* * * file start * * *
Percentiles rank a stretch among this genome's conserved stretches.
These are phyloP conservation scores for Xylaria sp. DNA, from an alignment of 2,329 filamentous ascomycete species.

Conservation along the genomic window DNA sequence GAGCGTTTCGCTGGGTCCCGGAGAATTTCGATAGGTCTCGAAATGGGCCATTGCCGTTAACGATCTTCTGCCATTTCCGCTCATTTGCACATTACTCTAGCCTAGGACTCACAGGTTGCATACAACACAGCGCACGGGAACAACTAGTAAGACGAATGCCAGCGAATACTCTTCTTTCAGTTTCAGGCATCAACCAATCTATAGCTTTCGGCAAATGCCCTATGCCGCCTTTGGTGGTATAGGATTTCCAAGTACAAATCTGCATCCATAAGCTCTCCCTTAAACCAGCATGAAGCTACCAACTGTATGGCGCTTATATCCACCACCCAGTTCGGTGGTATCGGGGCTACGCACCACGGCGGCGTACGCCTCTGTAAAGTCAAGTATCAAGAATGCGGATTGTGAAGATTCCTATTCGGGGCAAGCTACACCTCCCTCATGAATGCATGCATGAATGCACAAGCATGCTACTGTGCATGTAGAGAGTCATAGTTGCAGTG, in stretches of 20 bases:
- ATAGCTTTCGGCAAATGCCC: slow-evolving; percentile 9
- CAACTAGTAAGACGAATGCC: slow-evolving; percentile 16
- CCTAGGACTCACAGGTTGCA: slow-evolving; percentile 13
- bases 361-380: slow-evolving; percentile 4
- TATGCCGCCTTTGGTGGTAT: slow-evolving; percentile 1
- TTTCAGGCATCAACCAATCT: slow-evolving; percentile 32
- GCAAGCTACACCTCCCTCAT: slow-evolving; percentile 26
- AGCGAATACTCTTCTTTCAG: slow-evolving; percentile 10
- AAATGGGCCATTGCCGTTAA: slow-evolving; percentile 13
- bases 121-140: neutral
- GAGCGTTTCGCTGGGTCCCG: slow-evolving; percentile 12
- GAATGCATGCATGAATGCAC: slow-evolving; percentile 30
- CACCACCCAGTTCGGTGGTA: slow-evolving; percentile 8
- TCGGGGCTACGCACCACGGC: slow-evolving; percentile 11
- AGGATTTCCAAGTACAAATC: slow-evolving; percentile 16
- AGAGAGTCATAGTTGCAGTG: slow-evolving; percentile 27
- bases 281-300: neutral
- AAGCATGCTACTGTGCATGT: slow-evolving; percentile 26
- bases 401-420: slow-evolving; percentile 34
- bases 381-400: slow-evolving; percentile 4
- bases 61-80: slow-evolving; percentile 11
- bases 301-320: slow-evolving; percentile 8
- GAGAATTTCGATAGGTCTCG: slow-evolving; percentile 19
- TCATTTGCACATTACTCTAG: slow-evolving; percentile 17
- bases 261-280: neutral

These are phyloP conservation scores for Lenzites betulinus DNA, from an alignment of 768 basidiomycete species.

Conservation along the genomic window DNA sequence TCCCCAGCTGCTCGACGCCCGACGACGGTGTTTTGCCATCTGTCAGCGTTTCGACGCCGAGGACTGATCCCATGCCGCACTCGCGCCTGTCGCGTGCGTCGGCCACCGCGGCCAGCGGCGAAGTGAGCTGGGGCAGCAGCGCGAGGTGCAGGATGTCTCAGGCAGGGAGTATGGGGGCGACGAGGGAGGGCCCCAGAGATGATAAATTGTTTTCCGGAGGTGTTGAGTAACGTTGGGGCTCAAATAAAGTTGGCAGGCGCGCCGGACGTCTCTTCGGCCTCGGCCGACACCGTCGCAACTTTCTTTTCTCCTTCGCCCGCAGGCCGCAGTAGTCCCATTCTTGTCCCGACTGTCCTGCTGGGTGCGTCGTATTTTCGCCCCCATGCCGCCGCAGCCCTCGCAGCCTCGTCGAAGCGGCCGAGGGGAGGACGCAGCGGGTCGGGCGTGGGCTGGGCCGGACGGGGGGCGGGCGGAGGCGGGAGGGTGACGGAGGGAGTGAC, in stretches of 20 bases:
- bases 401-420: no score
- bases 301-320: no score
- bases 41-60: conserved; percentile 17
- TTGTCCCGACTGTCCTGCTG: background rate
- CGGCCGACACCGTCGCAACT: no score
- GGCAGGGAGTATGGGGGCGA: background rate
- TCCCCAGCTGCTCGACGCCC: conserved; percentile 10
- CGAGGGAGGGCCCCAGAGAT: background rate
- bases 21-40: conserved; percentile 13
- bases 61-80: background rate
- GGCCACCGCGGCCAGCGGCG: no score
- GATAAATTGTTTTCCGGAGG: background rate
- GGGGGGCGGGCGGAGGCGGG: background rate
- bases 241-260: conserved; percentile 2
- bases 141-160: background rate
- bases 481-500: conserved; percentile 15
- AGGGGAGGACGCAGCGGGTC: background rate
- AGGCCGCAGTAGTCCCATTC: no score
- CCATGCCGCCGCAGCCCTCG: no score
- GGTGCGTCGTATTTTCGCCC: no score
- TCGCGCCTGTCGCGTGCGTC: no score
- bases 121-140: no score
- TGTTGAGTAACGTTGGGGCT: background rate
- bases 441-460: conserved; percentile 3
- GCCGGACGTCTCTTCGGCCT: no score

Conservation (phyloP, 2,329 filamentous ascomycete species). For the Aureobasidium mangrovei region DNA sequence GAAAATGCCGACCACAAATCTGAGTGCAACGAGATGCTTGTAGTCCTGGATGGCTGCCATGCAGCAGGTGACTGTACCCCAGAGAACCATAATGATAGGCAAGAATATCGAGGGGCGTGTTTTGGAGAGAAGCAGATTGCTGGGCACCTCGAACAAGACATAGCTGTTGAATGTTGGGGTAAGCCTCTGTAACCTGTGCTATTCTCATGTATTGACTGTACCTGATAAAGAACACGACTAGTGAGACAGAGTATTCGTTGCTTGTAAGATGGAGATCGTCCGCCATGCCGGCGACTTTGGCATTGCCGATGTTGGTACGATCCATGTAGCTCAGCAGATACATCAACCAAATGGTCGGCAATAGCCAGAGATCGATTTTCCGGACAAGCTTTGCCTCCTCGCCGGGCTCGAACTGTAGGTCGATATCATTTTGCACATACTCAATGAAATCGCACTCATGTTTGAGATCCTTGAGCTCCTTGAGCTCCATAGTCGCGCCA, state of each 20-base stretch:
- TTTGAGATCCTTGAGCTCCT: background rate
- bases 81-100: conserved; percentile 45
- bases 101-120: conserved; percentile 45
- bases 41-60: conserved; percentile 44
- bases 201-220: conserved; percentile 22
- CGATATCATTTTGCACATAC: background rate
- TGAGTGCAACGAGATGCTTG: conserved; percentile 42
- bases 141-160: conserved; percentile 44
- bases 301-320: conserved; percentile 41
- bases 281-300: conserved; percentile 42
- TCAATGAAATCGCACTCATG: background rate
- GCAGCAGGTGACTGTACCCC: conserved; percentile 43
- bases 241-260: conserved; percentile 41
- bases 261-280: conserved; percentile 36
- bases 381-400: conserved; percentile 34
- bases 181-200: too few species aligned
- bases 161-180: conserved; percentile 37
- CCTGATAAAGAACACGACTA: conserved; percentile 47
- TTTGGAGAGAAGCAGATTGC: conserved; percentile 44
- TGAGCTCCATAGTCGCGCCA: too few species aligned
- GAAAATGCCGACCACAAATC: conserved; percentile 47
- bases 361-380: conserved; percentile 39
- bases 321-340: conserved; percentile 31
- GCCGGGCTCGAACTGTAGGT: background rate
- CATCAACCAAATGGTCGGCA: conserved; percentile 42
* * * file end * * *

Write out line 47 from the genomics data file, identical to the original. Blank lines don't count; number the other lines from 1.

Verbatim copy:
- AGGGGAGGACGCAGCGGGTC: background rate